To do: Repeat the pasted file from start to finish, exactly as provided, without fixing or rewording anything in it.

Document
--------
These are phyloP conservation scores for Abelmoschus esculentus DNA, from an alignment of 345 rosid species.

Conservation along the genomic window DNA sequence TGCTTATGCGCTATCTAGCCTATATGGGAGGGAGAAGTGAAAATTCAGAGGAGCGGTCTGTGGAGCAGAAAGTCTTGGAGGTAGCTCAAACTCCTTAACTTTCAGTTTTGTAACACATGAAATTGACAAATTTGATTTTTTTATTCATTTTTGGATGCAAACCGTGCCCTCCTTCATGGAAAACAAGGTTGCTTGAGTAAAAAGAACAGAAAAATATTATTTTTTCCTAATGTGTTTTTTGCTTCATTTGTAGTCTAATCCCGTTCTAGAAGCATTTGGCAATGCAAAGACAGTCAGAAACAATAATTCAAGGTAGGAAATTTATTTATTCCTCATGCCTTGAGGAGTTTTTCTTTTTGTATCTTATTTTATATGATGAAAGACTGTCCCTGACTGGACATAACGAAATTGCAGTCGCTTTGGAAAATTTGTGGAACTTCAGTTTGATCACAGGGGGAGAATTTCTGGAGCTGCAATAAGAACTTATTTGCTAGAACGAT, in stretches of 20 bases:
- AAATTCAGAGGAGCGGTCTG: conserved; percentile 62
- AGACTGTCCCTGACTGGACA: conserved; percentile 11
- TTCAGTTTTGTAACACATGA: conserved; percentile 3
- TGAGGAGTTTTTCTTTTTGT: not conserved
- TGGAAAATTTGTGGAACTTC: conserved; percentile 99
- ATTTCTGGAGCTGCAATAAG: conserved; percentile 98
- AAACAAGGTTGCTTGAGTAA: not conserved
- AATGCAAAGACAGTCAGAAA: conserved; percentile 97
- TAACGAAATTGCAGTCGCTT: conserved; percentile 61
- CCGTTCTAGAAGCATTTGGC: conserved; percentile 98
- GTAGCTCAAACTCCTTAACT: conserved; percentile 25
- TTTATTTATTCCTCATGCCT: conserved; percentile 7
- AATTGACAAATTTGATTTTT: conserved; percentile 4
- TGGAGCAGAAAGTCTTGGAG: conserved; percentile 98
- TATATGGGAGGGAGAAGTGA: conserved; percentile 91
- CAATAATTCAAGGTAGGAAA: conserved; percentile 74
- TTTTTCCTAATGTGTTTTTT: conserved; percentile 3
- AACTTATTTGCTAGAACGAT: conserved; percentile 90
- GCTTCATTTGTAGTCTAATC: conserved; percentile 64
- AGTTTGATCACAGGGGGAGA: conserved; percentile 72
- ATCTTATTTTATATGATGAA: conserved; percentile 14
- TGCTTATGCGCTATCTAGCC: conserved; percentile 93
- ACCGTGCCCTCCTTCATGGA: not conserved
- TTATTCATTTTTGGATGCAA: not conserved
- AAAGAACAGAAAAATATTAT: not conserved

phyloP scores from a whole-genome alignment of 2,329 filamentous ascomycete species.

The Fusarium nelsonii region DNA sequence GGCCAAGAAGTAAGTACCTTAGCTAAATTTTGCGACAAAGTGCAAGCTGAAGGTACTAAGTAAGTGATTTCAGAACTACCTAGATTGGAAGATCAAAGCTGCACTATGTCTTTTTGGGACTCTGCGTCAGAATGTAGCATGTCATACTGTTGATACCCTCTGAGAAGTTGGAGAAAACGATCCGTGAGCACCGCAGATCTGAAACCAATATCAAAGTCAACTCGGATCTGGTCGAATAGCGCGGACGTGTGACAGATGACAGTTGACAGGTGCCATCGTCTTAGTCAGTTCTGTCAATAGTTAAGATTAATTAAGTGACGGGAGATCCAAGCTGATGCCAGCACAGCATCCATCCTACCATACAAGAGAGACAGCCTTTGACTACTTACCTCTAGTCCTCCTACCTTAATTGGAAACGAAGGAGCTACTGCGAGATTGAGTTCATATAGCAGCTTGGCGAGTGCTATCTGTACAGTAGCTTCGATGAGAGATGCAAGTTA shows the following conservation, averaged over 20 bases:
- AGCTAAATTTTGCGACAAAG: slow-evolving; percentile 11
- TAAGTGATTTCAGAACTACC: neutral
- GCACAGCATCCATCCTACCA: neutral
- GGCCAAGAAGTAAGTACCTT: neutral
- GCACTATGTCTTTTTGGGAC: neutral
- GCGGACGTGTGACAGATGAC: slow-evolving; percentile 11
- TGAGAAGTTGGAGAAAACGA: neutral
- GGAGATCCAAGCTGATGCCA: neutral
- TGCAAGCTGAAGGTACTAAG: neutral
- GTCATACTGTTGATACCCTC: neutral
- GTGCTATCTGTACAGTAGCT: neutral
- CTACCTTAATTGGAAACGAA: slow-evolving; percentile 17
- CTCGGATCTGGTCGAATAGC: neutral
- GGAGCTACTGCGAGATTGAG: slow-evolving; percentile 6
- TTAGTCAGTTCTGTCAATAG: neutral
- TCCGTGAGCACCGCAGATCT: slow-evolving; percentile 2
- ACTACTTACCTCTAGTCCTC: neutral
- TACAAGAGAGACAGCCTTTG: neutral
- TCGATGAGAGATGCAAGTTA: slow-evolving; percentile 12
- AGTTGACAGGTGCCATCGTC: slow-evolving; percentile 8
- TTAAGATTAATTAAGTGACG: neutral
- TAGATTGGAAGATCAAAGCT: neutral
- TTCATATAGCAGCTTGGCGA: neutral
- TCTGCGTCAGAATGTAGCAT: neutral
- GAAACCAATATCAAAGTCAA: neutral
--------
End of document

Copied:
These are phyloP conservation scores for Abelmoschus esculentus DNA, from an alignment of 345 rosid species.

Conservation along the genomic window DNA sequence TGCTTATGCGCTATCTAGCCTATATGGGAGGGAGAAGTGAAAATTCAGAGGAGCGGTCTGTGGAGCAGAAAGTCTTGGAGGTAGCTCAAACTCCTTAACTTTCAGTTTTGTAACACATGAAATTGACAAATTTGATTTTTTTATTCATTTTTGGATGCAAACCGTGCCCTCCTTCATGGAAAACAAGGTTGCTTGAGTAAAAAGAACAGAAAAATATTATTTTTTCCTAATGTGTTTTTTGCTTCATTTGTAGTCTAATCCCGTTCTAGAAGCATTTGGCAATGCAAAGACAGTCAGAAACAATAATTCAAGGTAGGAAATTTATTTATTCCTCATGCCTTGAGGAGTTTTTCTTTTTGTATCTTATTTTATATGATGAAAGACTGTCCCTGACTGGACATAACGAAATTGCAGTCGCTTTGGAAAATTTGTGGAACTTCAGTTTGATCACAGGGGGAGAATTTCTGGAGCTGCAATAAGAACTTATTTGCTAGAACGAT, in stretches of 20 bases:
- AAATTCAGAGGAGCGGTCTG: conserved; percentile 62
- AGACTGTCCCTGACTGGACA: conserved; percentile 11
- TTCAGTTTTGTAACACATGA: conserved; percentile 3
- TGAGGAGTTTTTCTTTTTGT: not conserved
- TGGAAAATTTGTGGAACTTC: conserved; percentile 99
- ATTTCTGGAGCTGCAATAAG: conserved; percentile 98
- AAACAAGGTTGCTTGAGTAA: not conserved
- AATGCAAAGACAGTCAGAAA: conserved; percentile 97
- TAACGAAATTGCAGTCGCTT: conserved; percentile 61
- CCGTTCTAGAAGCATTTGGC: conserved; percentile 98
- GTAGCTCAAACTCCTTAACT: conserved; percentile 25
- TTTATTTATTCCTCATGCCT: conserved; percentile 7
- AATTGACAAATTTGATTTTT: conserved; percentile 4
- TGGAGCAGAAAGTCTTGGAG: conserved; percentile 98
- TATATGGGAGGGAGAAGTGA: conserved; percentile 91
- CAATAATTCAAGGTAGGAAA: conserved; percentile 74
- TTTTTCCTAATGTGTTTTTT: conserved; percentile 3
- AACTTATTTGCTAGAACGAT: conserved; percentile 90
- GCTTCATTTGTAGTCTAATC: conserved; percentile 64
- AGTTTGATCACAGGGGGAGA: conserved; percentile 72
- ATCTTATTTTATATGATGAA: conserved; percentile 14
- TGCTTATGCGCTATCTAGCC: conserved; percentile 93
- ACCGTGCCCTCCTTCATGGA: not conserved
- TTATTCATTTTTGGATGCAA: not conserved
- AAAGAACAGAAAAATATTAT: not conserved

phyloP scores from a whole-genome alignment of 2,329 filamentous ascomycete species.

The Fusarium nelsonii region DNA sequence GGCCAAGAAGTAAGTACCTTAGCTAAATTTTGCGACAAAGTGCAAGCTGAAGGTACTAAGTAAGTGATTTCAGAACTACCTAGATTGGAAGATCAAAGCTGCACTATGTCTTTTTGGGACTCTGCGTCAGAATGTAGCATGTCATACTGTTGATACCCTCTGAGAAGTTGGAGAAAACGATCCGTGAGCACCGCAGATCTGAAACCAATATCAAAGTCAACTCGGATCTGGTCGAATAGCGCGGACGTGTGACAGATGACAGTTGACAGGTGCCATCGTCTTAGTCAGTTCTGTCAATAGTTAAGATTAATTAAGTGACGGGAGATCCAAGCTGATGCCAGCACAGCATCCATCCTACCATACAAGAGAGACAGCCTTTGACTACTTACCTCTAGTCCTCCTACCTTAATTGGAAACGAAGGAGCTACTGCGAGATTGAGTTCATATAGCAGCTTGGCGAGTGCTATCTGTACAGTAGCTTCGATGAGAGATGCAAGTTA shows the following conservation, averaged over 20 bases:
- AGCTAAATTTTGCGACAAAG: slow-evolving; percentile 11
- TAAGTGATTTCAGAACTACC: neutral
- GCACAGCATCCATCCTACCA: neutral
- GGCCAAGAAGTAAGTACCTT: neutral
- GCACTATGTCTTTTTGGGAC: neutral
- GCGGACGTGTGACAGATGAC: slow-evolving; percentile 11
- TGAGAAGTTGGAGAAAACGA: neutral
- GGAGATCCAAGCTGATGCCA: neutral
- TGCAAGCTGAAGGTACTAAG: neutral
- GTCATACTGTTGATACCCTC: neutral
- GTGCTATCTGTACAGTAGCT: neutral
- CTACCTTAATTGGAAACGAA: slow-evolving; percentile 17
- CTCGGATCTGGTCGAATAGC: neutral
- GGAGCTACTGCGAGATTGAG: slow-evolving; percentile 6
- TTAGTCAGTTCTGTCAATAG: neutral
- TCCGTGAGCACCGCAGATCT: slow-evolving; percentile 2
- ACTACTTACCTCTAGTCCTC: neutral
- TACAAGAGAGACAGCCTTTG: neutral
- TCGATGAGAGATGCAAGTTA: slow-evolving; percentile 12
- AGTTGACAGGTGCCATCGTC: slow-evolving; percentile 8
- TTAAGATTAATTAAGTGACG: neutral
- TAGATTGGAAGATCAAAGCT: neutral
- TTCATATAGCAGCTTGGCGA: neutral
- TCTGCGTCAGAATGTAGCAT: neutral
- GAAACCAATATCAAAGTCAA: neutral